Hornby Model Railway Locomotive Reviews -
'Princess Royal' Class Pacific
'Princess Royal' Class Pacific.
The 'Princess Royal' -class pacific's were designed by William Stanier and
constructed for the London, Midland and Scottish Railway between 1933 and
1935. They were designed to haul the fast express train 'Royal Scot' (the
rival service to the LNER's famous 'Flying Scotsman') from London Euston to
Glasgow Central. By November 1962 the last of them had been withdrawn from
service, although two have since been preserved.
Hornby's model captures the look of the prototype well. These were large,
graceful engines, and Hornby has accurately reproduced what was, for many,
the most elegant pacific to run on British metals.
The model is locomotive (as opposed to tender) driven, with electrical
pick-ups on all wheels, giving it a very large electrical footprint to
facilitate smooth slow-speed running. The motor is very responsive, but my
major criticism of the model lies with the motor's power output: the model
seems underpowered. It will stroll away with a twelve-coach train, if you
have the space to run such a thing, but it won't achieve a scale top speed
with it. The engine could do with being considerably heavier, and it could
use a more powerful motor.
Aesthetically, the model's various liveries all seem well-applied. The real
locomotives enjoyed many changes in colour and livery during their lives,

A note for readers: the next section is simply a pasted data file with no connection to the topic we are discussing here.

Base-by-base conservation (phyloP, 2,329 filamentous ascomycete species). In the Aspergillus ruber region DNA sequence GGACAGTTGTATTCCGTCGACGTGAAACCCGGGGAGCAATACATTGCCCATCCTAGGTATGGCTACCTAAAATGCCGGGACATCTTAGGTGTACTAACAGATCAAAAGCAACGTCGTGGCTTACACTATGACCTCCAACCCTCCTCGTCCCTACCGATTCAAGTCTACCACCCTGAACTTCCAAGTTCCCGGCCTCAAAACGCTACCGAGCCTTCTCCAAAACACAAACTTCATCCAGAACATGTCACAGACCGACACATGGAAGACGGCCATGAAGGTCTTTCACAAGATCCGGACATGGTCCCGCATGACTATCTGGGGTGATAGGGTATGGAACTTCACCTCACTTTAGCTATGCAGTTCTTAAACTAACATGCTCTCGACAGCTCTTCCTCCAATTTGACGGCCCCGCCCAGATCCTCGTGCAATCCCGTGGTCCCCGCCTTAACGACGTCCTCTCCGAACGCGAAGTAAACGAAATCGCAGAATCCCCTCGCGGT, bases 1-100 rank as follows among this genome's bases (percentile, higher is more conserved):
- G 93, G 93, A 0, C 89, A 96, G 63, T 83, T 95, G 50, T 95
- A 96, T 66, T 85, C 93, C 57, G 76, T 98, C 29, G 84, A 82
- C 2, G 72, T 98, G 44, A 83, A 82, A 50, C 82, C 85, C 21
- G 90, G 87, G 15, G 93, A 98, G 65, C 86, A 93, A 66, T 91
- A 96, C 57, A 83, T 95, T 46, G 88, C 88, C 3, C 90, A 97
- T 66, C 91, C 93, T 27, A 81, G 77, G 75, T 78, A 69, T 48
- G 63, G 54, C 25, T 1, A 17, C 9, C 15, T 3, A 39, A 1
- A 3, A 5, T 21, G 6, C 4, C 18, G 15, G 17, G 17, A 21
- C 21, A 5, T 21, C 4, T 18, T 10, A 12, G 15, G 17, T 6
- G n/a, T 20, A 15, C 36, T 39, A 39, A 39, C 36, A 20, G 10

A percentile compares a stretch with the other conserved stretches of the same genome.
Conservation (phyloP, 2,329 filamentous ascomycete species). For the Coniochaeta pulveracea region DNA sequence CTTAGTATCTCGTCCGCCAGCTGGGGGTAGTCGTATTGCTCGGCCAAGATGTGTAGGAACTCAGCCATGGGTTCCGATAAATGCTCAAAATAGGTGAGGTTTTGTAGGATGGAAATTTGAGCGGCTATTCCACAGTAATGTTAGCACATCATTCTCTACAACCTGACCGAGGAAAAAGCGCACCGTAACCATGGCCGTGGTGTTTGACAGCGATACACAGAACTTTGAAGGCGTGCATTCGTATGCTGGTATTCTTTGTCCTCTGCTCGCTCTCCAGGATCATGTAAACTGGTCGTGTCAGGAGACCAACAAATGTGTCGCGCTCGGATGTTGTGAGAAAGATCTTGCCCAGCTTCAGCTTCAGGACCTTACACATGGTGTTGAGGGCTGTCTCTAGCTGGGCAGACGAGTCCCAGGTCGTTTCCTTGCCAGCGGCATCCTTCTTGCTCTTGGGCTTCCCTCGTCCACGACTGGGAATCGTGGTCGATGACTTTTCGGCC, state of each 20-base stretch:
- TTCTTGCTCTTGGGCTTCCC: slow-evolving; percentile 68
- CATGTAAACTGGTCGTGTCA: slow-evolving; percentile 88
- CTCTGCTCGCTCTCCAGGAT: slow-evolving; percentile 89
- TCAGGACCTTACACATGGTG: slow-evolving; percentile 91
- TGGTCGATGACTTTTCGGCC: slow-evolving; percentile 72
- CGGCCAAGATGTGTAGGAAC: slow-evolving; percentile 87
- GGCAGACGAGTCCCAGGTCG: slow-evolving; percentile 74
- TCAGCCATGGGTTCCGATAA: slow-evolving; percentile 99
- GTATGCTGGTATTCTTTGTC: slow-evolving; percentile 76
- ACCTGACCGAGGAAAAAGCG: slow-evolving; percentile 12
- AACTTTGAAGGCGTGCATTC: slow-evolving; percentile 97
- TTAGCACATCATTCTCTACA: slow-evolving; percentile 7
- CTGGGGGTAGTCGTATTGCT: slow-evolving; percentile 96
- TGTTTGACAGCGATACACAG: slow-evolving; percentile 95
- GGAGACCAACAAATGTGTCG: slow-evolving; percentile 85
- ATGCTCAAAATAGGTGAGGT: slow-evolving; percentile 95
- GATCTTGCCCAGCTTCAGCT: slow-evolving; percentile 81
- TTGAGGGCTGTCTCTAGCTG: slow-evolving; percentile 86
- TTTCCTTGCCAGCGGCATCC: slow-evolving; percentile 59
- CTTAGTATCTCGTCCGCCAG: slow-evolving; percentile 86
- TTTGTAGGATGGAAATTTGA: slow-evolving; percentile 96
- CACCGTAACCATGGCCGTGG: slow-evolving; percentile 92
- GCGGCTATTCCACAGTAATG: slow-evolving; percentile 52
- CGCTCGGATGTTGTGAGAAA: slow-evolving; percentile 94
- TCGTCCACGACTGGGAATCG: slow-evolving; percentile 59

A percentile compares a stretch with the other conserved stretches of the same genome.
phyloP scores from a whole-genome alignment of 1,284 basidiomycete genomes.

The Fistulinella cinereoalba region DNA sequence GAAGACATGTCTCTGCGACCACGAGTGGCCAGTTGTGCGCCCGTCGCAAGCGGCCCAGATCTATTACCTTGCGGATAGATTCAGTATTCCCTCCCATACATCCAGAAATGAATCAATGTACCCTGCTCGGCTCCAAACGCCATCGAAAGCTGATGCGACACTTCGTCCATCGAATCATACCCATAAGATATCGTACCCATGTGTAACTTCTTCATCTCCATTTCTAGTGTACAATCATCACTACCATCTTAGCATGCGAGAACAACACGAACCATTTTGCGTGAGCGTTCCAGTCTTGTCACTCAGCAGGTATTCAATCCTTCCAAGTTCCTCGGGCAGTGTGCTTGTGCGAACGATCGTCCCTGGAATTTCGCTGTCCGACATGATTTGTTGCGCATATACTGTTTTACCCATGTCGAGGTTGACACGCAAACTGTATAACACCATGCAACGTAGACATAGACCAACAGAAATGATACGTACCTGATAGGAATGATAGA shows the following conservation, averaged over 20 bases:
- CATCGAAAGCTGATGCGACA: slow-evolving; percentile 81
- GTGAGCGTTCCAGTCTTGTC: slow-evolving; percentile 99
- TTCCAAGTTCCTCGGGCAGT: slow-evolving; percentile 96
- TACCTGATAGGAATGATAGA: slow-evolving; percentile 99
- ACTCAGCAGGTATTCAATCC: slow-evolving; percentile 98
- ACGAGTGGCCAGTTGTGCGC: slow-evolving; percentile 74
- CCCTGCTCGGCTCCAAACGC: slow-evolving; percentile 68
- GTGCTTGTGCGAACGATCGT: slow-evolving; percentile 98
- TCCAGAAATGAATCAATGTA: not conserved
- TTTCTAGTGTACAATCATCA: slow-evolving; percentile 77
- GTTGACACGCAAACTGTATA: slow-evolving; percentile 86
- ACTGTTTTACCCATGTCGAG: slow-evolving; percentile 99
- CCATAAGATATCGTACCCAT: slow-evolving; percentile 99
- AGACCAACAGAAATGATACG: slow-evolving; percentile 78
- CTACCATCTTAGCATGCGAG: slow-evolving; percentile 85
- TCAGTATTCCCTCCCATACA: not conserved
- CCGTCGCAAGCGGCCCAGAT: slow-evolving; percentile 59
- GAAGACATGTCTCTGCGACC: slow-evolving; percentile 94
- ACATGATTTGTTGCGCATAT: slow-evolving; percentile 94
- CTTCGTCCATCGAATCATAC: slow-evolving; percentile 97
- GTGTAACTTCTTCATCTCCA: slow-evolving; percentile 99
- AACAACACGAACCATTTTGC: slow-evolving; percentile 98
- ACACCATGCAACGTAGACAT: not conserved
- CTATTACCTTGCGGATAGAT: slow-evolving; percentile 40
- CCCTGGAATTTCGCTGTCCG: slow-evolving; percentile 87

with LMS maroon, BR Blue and BR Green all appearing at one stage or another,
enhancing the appeal of the model. My example, the 2007 release of 'Lady
Patricia', is in BR Blue with factory-applied weathering, and you can see
for yourself how well it looks. It is particularly impressive when coupled
to Bachmann BR Mk1 coaches in crimson and cream.
I have one final reservation. Although the front coupling is a narrow
tension lock coupling in an NEM pocket (not fitted as supplied), due to the
redesign of the locomotive chassis to incorporate the motor (the Princess
Royal class has been part of Hornby's range since time immemorial, but until
2000 only as a tender-driven locomotive), the older tender design still has
a Lima-style large 'D-ring' tension lock coupler. This is not only unsightly
but may cause problems when running with NEM-coupled stock. Although mine
runs well with the Bachmann Mk1s, tackling 2nd radius curves at full speed,
derailing is a real danger with Hornby's Pullmans. This is because the
coupling on the Pullmans is mounted on a swivelling pivot, but the action of
the pivot is too stiff to cope with the broad D-ring on the Princess's
tender. Thus Pullman trains, at least on sharp radii, need to run more
slowly. Having said that, you can see that on straight track at least a
commendably close coupling between locomotive and stock is achieved.
Overall this model is well worth buying. It looks excellent, is a huge
improvement over the older tender-driven versions, and is mechanically sound
(it will run for hours non-stop without problems). My reservations about it
only apply to those wishing to run scale-length expresses at speed, or fast
Pullmans round tight corners, but given that these are likely to affect a
minority of modellers they can be safely ignored by the majority.
Overall Rating: 7.5/10
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